1. Preheat the oven to 375 degrees. In a small saucepan, reduce the amaretto to 1/2 cup over medium-high heat. Combine the mango, sour cherries, dried cherries or cranberries, nutmeg, and cinnamon in a bowl. Pour the hot amaretto over the fruit and stir with a wooden spoon to coat evenly. Set aside for about 30 minutes to macerate.
2. If the macaroons are very moist, toast them lightly on a baking sheet for 5-10 minutes, then let cool. Or leave them out overnight to dry until they are crumbly. Chop the macaroons by hand or in a food processor using the pulse motion. Transfer to a bowl and mix with the almonds and salt. Work in the butter with your fingers until the mixture resembles coarse crumbs.
3. Butter an 8- to 10-inch glass or ceramic pie pan or similar ovenproof dish. Spoon the fruit and accumulated juices into the prepared pan. Scatter the macaroon mixture evenly on top. Bake for 25-35 minutes, or until the fruit is bubbling and the topping is golden brown. Serve warm or cold, topped, if desired, with vanilla ice cream.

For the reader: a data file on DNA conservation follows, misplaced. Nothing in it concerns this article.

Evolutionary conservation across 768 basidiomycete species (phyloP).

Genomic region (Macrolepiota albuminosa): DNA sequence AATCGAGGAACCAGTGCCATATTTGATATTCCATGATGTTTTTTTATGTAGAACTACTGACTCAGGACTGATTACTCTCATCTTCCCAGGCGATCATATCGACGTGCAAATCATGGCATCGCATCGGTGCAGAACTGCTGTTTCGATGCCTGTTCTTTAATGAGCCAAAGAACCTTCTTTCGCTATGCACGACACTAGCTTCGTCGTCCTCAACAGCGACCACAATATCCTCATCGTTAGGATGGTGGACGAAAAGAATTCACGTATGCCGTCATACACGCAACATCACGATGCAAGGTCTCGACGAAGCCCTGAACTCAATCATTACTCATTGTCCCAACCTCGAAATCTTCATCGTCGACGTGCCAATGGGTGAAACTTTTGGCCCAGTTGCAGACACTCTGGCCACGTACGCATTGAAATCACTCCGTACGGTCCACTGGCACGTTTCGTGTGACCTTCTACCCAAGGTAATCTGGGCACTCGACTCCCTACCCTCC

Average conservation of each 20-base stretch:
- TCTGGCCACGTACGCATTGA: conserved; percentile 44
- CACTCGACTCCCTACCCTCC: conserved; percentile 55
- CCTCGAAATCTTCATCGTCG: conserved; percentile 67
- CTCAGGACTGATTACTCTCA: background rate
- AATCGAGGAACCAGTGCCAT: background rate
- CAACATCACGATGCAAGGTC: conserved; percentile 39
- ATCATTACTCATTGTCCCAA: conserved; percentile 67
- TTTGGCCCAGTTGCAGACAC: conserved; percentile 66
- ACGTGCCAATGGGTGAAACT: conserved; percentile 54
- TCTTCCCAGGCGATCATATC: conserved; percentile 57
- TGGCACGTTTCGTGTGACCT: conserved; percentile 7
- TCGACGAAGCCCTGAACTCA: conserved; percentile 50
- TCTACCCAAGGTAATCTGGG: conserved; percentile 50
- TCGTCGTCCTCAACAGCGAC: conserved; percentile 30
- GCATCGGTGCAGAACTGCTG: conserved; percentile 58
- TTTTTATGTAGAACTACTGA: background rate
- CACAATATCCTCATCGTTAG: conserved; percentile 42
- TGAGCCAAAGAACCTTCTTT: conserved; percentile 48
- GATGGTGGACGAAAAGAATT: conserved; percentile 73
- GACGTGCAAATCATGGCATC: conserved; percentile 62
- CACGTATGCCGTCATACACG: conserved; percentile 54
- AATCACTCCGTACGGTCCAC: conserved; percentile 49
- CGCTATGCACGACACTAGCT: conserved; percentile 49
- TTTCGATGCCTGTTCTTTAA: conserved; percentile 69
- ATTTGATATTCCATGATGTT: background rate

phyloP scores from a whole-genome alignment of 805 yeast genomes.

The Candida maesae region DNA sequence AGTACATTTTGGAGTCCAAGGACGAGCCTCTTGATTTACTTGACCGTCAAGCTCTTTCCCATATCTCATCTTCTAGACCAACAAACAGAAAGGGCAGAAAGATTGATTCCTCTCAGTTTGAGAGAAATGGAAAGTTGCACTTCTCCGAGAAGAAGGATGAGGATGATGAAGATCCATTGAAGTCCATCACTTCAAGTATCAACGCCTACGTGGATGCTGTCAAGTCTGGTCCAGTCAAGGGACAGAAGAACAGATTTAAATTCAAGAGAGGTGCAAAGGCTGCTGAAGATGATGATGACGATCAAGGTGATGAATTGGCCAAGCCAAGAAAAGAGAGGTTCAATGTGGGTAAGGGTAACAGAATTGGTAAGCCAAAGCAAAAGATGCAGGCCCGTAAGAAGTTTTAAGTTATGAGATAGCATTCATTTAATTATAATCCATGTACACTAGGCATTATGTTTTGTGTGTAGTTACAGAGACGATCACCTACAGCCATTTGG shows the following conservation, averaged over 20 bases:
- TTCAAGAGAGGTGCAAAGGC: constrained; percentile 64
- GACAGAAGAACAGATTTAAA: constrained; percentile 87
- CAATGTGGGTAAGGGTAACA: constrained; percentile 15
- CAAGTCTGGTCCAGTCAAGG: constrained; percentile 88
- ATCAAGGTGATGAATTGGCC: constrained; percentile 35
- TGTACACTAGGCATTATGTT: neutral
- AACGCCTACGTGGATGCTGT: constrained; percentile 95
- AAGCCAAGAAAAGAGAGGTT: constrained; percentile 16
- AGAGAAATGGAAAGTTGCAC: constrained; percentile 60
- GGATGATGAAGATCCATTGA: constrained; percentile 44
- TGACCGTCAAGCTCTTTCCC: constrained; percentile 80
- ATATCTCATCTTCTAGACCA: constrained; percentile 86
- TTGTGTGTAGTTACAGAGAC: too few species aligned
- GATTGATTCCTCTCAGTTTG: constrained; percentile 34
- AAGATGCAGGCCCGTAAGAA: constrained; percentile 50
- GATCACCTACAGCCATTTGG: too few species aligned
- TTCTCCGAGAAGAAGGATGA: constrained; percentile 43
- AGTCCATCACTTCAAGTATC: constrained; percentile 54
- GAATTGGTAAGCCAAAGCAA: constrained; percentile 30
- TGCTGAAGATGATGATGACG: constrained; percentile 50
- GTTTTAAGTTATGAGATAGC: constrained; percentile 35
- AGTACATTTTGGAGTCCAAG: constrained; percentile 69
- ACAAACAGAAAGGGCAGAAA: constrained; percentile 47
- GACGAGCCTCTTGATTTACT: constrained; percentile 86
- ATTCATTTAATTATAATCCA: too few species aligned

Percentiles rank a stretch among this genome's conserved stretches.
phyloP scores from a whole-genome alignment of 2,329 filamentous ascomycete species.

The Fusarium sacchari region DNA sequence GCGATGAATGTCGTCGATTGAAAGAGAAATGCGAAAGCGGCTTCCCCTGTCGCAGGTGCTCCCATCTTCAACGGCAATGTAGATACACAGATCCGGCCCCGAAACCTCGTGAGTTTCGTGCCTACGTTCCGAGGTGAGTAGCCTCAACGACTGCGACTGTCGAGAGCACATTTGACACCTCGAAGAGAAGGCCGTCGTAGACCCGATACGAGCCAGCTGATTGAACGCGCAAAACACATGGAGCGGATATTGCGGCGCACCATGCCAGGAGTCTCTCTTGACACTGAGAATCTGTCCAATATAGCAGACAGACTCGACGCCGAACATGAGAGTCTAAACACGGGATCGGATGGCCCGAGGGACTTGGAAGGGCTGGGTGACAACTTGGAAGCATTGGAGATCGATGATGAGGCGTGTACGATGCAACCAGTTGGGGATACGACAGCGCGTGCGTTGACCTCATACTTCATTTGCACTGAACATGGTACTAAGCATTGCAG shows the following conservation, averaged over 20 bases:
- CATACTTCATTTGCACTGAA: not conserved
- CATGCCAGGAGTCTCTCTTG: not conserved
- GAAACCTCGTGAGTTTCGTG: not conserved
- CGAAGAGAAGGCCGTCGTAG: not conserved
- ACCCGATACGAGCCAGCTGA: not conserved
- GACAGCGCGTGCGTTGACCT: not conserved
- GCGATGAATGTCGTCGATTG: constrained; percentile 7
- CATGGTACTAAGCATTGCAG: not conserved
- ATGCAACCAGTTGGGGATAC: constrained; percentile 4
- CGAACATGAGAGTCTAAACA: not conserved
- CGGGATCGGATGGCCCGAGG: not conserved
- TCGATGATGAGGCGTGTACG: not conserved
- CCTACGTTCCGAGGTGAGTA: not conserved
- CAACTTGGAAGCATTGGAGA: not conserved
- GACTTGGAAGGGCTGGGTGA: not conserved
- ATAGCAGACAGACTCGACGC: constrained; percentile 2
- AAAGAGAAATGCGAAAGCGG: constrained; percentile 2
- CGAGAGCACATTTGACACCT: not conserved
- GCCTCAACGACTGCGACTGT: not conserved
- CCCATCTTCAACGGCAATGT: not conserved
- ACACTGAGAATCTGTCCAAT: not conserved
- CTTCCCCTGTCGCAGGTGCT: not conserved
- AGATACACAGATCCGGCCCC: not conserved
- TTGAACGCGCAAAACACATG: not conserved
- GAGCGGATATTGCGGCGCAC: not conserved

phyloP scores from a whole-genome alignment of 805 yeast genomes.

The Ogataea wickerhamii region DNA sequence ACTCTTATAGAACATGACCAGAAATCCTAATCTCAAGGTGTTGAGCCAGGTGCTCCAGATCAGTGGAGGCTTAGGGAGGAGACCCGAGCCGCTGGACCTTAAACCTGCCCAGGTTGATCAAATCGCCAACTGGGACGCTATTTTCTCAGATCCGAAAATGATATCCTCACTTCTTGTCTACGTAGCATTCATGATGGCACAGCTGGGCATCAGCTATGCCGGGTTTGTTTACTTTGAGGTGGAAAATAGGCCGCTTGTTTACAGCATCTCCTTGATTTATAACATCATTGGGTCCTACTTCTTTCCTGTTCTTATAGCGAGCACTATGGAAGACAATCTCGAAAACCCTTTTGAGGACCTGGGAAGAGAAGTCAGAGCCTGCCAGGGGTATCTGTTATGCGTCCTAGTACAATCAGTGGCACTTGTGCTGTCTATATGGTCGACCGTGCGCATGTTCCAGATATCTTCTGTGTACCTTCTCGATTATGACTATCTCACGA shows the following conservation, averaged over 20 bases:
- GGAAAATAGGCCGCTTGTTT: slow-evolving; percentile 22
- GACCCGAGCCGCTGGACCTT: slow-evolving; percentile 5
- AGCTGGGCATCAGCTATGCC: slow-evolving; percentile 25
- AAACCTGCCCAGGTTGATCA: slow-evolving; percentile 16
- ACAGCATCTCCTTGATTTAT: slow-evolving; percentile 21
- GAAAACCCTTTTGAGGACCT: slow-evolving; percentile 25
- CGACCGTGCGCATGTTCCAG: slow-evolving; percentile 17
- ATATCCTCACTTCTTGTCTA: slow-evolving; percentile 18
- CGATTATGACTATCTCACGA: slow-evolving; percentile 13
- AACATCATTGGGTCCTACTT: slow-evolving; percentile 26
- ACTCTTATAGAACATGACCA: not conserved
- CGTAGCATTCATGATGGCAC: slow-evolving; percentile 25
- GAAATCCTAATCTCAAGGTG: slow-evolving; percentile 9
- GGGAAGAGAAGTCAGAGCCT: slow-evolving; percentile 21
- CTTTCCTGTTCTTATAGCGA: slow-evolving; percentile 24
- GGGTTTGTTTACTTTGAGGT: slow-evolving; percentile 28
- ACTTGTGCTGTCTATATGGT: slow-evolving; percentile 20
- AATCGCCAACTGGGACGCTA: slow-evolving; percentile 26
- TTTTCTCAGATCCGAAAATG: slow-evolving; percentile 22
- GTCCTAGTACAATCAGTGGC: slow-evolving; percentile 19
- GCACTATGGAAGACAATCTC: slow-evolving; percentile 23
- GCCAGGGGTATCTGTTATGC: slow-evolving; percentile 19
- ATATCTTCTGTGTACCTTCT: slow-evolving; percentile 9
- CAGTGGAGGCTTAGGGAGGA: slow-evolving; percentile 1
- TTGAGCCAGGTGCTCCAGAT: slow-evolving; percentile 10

Yield: About 6 servings

Cook's Note

Here are some other ways to use macaroons:

Old-fashioned Biscuit Tortoni: Pack softened ice cream (some suggestions: vanilla, coffee, cherry vanilla) into paper cups. Sprinkle the tops generously with crushed macaroon crumbs and press in firmly. Or fold some crushed macaroons into the softened ice cream, then top with additional crushed macaroons. Wrap tightly with plastic wrap and freeze until solid, at least 2 hours.

Italian-style baked fruit: Lightly sweeten pear or peach halves. (If peaches are not flavorful--they are out of season in spring--slice them with equal amounts of mango.) Combine crumbled macaroons with some butter and stuff the fruit halves with the mixture (or flatten the mixture into disks and place over the sliced fruit). Place fruit in a baking dish, and sprinkle with toasted almonds. Add a few tablespoons of white grape juice or other sweet fruit juice or wine to the pan to keep the fruit moist and prevent it from sticking, and bake until the fruit is tender and juicy, basting occasionally with the pan liquid.